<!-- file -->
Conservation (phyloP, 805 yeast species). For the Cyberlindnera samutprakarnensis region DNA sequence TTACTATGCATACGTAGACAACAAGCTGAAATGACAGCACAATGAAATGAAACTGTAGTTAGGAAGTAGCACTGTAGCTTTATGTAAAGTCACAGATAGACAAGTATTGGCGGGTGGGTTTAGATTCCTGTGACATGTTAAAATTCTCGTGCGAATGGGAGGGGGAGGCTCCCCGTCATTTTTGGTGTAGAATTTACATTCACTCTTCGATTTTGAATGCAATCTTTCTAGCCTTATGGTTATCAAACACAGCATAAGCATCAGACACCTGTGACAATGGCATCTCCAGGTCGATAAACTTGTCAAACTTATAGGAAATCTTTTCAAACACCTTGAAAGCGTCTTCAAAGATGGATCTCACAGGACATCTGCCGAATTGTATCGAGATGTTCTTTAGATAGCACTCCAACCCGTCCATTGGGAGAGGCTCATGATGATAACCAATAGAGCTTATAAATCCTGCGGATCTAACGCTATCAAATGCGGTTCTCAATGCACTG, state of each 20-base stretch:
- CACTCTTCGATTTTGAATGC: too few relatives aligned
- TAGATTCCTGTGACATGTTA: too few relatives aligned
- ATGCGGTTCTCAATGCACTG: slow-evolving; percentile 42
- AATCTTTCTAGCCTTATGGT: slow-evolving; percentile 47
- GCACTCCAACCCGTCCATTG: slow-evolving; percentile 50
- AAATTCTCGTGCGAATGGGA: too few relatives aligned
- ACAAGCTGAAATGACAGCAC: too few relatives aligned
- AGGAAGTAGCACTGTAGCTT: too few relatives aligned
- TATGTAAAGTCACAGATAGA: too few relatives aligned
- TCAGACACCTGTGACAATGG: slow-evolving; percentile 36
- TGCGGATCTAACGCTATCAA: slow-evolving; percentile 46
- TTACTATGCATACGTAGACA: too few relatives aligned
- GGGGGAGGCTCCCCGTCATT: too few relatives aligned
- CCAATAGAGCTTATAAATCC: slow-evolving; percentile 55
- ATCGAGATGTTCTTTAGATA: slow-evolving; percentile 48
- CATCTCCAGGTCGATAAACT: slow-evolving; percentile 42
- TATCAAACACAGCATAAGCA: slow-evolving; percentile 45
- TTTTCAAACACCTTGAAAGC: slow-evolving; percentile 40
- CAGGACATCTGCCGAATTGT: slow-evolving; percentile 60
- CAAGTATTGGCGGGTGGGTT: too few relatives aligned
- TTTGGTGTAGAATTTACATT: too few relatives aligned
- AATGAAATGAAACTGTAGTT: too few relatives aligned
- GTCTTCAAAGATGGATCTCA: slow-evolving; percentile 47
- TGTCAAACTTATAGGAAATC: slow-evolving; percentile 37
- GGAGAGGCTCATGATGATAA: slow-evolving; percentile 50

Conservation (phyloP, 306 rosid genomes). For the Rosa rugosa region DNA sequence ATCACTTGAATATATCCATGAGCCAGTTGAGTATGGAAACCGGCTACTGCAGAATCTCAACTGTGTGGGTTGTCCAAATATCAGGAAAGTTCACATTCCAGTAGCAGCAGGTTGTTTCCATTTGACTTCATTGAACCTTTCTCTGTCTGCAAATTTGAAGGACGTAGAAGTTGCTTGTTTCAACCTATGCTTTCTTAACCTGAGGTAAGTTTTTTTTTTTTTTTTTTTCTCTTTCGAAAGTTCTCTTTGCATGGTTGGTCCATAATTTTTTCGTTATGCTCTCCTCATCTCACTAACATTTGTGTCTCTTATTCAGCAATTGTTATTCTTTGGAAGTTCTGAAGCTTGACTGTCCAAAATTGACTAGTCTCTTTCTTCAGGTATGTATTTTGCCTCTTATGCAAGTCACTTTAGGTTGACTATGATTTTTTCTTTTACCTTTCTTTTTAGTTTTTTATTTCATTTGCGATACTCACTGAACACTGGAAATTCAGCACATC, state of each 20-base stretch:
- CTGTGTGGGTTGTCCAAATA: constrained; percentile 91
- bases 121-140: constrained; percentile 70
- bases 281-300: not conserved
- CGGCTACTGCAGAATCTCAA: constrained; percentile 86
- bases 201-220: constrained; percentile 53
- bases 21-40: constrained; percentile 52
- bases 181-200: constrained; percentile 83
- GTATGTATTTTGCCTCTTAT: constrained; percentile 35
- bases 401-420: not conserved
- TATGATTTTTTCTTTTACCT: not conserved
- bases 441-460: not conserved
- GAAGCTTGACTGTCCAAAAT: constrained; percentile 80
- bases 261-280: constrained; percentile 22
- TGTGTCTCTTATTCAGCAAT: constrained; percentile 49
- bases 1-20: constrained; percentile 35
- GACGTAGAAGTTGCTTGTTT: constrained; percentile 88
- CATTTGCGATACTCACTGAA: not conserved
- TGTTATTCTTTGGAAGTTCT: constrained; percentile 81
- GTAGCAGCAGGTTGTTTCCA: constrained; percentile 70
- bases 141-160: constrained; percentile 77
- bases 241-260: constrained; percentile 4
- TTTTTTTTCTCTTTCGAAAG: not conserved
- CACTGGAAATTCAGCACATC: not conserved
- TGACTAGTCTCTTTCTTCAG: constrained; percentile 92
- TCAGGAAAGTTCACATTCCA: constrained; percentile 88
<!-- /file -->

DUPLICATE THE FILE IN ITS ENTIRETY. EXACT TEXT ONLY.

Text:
Conservation (phyloP, 805 yeast species). For the Cyberlindnera samutprakarnensis region DNA sequence TTACTATGCATACGTAGACAACAAGCTGAAATGACAGCACAATGAAATGAAACTGTAGTTAGGAAGTAGCACTGTAGCTTTATGTAAAGTCACAGATAGACAAGTATTGGCGGGTGGGTTTAGATTCCTGTGACATGTTAAAATTCTCGTGCGAATGGGAGGGGGAGGCTCCCCGTCATTTTTGGTGTAGAATTTACATTCACTCTTCGATTTTGAATGCAATCTTTCTAGCCTTATGGTTATCAAACACAGCATAAGCATCAGACACCTGTGACAATGGCATCTCCAGGTCGATAAACTTGTCAAACTTATAGGAAATCTTTTCAAACACCTTGAAAGCGTCTTCAAAGATGGATCTCACAGGACATCTGCCGAATTGTATCGAGATGTTCTTTAGATAGCACTCCAACCCGTCCATTGGGAGAGGCTCATGATGATAACCAATAGAGCTTATAAATCCTGCGGATCTAACGCTATCAAATGCGGTTCTCAATGCACTG, state of each 20-base stretch:
- CACTCTTCGATTTTGAATGC: too few relatives aligned
- TAGATTCCTGTGACATGTTA: too few relatives aligned
- ATGCGGTTCTCAATGCACTG: slow-evolving; percentile 42
- AATCTTTCTAGCCTTATGGT: slow-evolving; percentile 47
- GCACTCCAACCCGTCCATTG: slow-evolving; percentile 50
- AAATTCTCGTGCGAATGGGA: too few relatives aligned
- ACAAGCTGAAATGACAGCAC: too few relatives aligned
- AGGAAGTAGCACTGTAGCTT: too few relatives aligned
- TATGTAAAGTCACAGATAGA: too few relatives aligned
- TCAGACACCTGTGACAATGG: slow-evolving; percentile 36
- TGCGGATCTAACGCTATCAA: slow-evolving; percentile 46
- TTACTATGCATACGTAGACA: too few relatives aligned
- GGGGGAGGCTCCCCGTCATT: too few relatives aligned
- CCAATAGAGCTTATAAATCC: slow-evolving; percentile 55
- ATCGAGATGTTCTTTAGATA: slow-evolving; percentile 48
- CATCTCCAGGTCGATAAACT: slow-evolving; percentile 42
- TATCAAACACAGCATAAGCA: slow-evolving; percentile 45
- TTTTCAAACACCTTGAAAGC: slow-evolving; percentile 40
- CAGGACATCTGCCGAATTGT: slow-evolving; percentile 60
- CAAGTATTGGCGGGTGGGTT: too few relatives aligned
- TTTGGTGTAGAATTTACATT: too few relatives aligned
- AATGAAATGAAACTGTAGTT: too few relatives aligned
- GTCTTCAAAGATGGATCTCA: slow-evolving; percentile 47
- TGTCAAACTTATAGGAAATC: slow-evolving; percentile 37
- GGAGAGGCTCATGATGATAA: slow-evolving; percentile 50

Conservation (phyloP, 306 rosid genomes). For the Rosa rugosa region DNA sequence ATCACTTGAATATATCCATGAGCCAGTTGAGTATGGAAACCGGCTACTGCAGAATCTCAACTGTGTGGGTTGTCCAAATATCAGGAAAGTTCACATTCCAGTAGCAGCAGGTTGTTTCCATTTGACTTCATTGAACCTTTCTCTGTCTGCAAATTTGAAGGACGTAGAAGTTGCTTGTTTCAACCTATGCTTTCTTAACCTGAGGTAAGTTTTTTTTTTTTTTTTTTTCTCTTTCGAAAGTTCTCTTTGCATGGTTGGTCCATAATTTTTTCGTTATGCTCTCCTCATCTCACTAACATTTGTGTCTCTTATTCAGCAATTGTTATTCTTTGGAAGTTCTGAAGCTTGACTGTCCAAAATTGACTAGTCTCTTTCTTCAGGTATGTATTTTGCCTCTTATGCAAGTCACTTTAGGTTGACTATGATTTTTTCTTTTACCTTTCTTTTTAGTTTTTTATTTCATTTGCGATACTCACTGAACACTGGAAATTCAGCACATC, state of each 20-base stretch:
- CTGTGTGGGTTGTCCAAATA: constrained; percentile 91
- bases 121-140: constrained; percentile 70
- bases 281-300: not conserved
- CGGCTACTGCAGAATCTCAA: constrained; percentile 86
- bases 201-220: constrained; percentile 53
- bases 21-40: constrained; percentile 52
- bases 181-200: constrained; percentile 83
- GTATGTATTTTGCCTCTTAT: constrained; percentile 35
- bases 401-420: not conserved
- TATGATTTTTTCTTTTACCT: not conserved
- bases 441-460: not conserved
- GAAGCTTGACTGTCCAAAAT: constrained; percentile 80
- bases 261-280: constrained; percentile 22
- TGTGTCTCTTATTCAGCAAT: constrained; percentile 49
- bases 1-20: constrained; percentile 35
- GACGTAGAAGTTGCTTGTTT: constrained; percentile 88
- CATTTGCGATACTCACTGAA: not conserved
- TGTTATTCTTTGGAAGTTCT: constrained; percentile 81
- GTAGCAGCAGGTTGTTTCCA: constrained; percentile 70
- bases 141-160: constrained; percentile 77
- bases 241-260: constrained; percentile 4
- TTTTTTTTCTCTTTCGAAAG: not conserved
- CACTGGAAATTCAGCACATC: not conserved
- TGACTAGTCTCTTTCTTCAG: constrained; percentile 92
- TCAGGAAAGTTCACATTCCA: constrained; percentile 88